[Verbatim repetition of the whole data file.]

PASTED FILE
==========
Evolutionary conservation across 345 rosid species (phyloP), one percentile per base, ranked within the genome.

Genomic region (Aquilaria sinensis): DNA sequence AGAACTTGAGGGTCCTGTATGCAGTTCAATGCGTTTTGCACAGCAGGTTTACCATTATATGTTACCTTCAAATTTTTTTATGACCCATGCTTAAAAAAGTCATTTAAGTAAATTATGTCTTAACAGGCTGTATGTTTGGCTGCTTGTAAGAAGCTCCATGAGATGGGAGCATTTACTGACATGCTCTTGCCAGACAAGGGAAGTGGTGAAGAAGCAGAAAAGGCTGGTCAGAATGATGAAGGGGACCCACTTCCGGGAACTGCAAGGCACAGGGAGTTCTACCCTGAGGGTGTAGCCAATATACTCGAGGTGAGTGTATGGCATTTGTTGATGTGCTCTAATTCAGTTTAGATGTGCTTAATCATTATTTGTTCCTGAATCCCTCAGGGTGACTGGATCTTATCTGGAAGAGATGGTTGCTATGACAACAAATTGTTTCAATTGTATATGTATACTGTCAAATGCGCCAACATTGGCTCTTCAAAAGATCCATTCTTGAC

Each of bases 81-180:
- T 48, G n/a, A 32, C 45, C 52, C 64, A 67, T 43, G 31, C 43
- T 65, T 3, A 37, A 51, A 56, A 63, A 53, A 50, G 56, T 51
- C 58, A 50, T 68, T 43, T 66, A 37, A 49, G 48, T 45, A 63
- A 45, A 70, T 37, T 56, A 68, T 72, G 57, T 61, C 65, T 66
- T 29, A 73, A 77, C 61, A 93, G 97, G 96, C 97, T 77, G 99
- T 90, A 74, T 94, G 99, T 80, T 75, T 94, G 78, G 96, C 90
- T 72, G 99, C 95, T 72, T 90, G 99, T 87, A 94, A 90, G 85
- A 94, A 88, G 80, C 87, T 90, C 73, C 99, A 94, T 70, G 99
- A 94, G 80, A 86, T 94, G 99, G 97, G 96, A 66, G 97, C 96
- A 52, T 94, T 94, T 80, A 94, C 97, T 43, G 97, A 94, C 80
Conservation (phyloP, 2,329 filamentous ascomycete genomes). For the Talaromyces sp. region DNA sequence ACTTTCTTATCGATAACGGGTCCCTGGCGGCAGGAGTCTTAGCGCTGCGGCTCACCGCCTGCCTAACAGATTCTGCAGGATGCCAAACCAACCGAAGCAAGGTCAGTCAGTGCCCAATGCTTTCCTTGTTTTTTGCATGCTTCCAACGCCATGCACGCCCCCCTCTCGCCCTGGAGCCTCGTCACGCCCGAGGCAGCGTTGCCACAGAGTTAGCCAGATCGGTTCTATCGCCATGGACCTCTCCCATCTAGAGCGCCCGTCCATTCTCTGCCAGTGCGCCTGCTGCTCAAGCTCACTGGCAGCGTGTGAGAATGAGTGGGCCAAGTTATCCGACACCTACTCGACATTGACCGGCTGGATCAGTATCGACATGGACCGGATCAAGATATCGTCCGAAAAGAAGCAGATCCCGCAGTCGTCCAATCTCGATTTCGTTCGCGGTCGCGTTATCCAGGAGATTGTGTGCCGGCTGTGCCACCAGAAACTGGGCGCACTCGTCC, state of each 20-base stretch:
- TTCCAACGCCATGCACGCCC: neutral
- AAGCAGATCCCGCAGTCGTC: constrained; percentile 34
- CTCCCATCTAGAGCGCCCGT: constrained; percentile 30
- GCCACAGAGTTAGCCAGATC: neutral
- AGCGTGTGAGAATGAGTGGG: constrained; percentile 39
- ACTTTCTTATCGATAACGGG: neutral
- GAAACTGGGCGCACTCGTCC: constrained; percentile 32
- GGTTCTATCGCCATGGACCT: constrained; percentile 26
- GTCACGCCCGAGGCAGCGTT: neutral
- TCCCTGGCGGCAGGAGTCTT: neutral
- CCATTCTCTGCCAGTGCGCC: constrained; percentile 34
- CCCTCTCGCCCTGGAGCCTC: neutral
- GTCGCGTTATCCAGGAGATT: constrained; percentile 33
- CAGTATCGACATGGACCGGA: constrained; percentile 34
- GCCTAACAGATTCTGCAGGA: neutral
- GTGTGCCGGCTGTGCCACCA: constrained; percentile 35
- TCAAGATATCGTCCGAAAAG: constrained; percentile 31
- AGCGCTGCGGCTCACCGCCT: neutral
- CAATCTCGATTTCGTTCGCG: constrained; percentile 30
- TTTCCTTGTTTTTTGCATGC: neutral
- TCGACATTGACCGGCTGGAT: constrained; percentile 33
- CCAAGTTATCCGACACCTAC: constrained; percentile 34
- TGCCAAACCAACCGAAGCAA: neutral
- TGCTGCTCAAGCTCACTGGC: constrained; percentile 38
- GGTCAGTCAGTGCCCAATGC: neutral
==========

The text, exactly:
Evolutionary conservation across 345 rosid species (phyloP), one percentile per base, ranked within the genome.

Genomic region (Aquilaria sinensis): DNA sequence AGAACTTGAGGGTCCTGTATGCAGTTCAATGCGTTTTGCACAGCAGGTTTACCATTATATGTTACCTTCAAATTTTTTTATGACCCATGCTTAAAAAAGTCATTTAAGTAAATTATGTCTTAACAGGCTGTATGTTTGGCTGCTTGTAAGAAGCTCCATGAGATGGGAGCATTTACTGACATGCTCTTGCCAGACAAGGGAAGTGGTGAAGAAGCAGAAAAGGCTGGTCAGAATGATGAAGGGGACCCACTTCCGGGAACTGCAAGGCACAGGGAGTTCTACCCTGAGGGTGTAGCCAATATACTCGAGGTGAGTGTATGGCATTTGTTGATGTGCTCTAATTCAGTTTAGATGTGCTTAATCATTATTTGTTCCTGAATCCCTCAGGGTGACTGGATCTTATCTGGAAGAGATGGTTGCTATGACAACAAATTGTTTCAATTGTATATGTATACTGTCAAATGCGCCAACATTGGCTCTTCAAAAGATCCATTCTTGAC

Each of bases 81-180:
- T 48, G n/a, A 32, C 45, C 52, C 64, A 67, T 43, G 31, C 43
- T 65, T 3, A 37, A 51, A 56, A 63, A 53, A 50, G 56, T 51
- C 58, A 50, T 68, T 43, T 66, A 37, A 49, G 48, T 45, A 63
- A 45, A 70, T 37, T 56, A 68, T 72, G 57, T 61, C 65, T 66
- T 29, A 73, A 77, C 61, A 93, G 97, G 96, C 97, T 77, G 99
- T 90, A 74, T 94, G 99, T 80, T 75, T 94, G 78, G 96, C 90
- T 72, G 99, C 95, T 72, T 90, G 99, T 87, A 94, A 90, G 85
- A 94, A 88, G 80, C 87, T 90, C 73, C 99, A 94, T 70, G 99
- A 94, G 80, A 86, T 94, G 99, G 97, G 96, A 66, G 97, C 96
- A 52, T 94, T 94, T 80, A 94, C 97, T 43, G 97, A 94, C 80
Conservation (phyloP, 2,329 filamentous ascomycete genomes). For the Talaromyces sp. region DNA sequence ACTTTCTTATCGATAACGGGTCCCTGGCGGCAGGAGTCTTAGCGCTGCGGCTCACCGCCTGCCTAACAGATTCTGCAGGATGCCAAACCAACCGAAGCAAGGTCAGTCAGTGCCCAATGCTTTCCTTGTTTTTTGCATGCTTCCAACGCCATGCACGCCCCCCTCTCGCCCTGGAGCCTCGTCACGCCCGAGGCAGCGTTGCCACAGAGTTAGCCAGATCGGTTCTATCGCCATGGACCTCTCCCATCTAGAGCGCCCGTCCATTCTCTGCCAGTGCGCCTGCTGCTCAAGCTCACTGGCAGCGTGTGAGAATGAGTGGGCCAAGTTATCCGACACCTACTCGACATTGACCGGCTGGATCAGTATCGACATGGACCGGATCAAGATATCGTCCGAAAAGAAGCAGATCCCGCAGTCGTCCAATCTCGATTTCGTTCGCGGTCGCGTTATCCAGGAGATTGTGTGCCGGCTGTGCCACCAGAAACTGGGCGCACTCGTCC, state of each 20-base stretch:
- TTCCAACGCCATGCACGCCC: neutral
- AAGCAGATCCCGCAGTCGTC: constrained; percentile 34
- CTCCCATCTAGAGCGCCCGT: constrained; percentile 30
- GCCACAGAGTTAGCCAGATC: neutral
- AGCGTGTGAGAATGAGTGGG: constrained; percentile 39
- ACTTTCTTATCGATAACGGG: neutral
- GAAACTGGGCGCACTCGTCC: constrained; percentile 32
- GGTTCTATCGCCATGGACCT: constrained; percentile 26
- GTCACGCCCGAGGCAGCGTT: neutral
- TCCCTGGCGGCAGGAGTCTT: neutral
- CCATTCTCTGCCAGTGCGCC: constrained; percentile 34
- CCCTCTCGCCCTGGAGCCTC: neutral
- GTCGCGTTATCCAGGAGATT: constrained; percentile 33
- CAGTATCGACATGGACCGGA: constrained; percentile 34
- GCCTAACAGATTCTGCAGGA: neutral
- GTGTGCCGGCTGTGCCACCA: constrained; percentile 35
- TCAAGATATCGTCCGAAAAG: constrained; percentile 31
- AGCGCTGCGGCTCACCGCCT: neutral
- CAATCTCGATTTCGTTCGCG: constrained; percentile 30
- TTTCCTTGTTTTTTGCATGC: neutral
- TCGACATTGACCGGCTGGAT: constrained; percentile 33
- CCAAGTTATCCGACACCTAC: constrained; percentile 34
- TGCCAAACCAACCGAAGCAA: neutral
- TGCTGCTCAAGCTCACTGGC: constrained; percentile 38
- GGTCAGTCAGTGCCCAATGC: neutral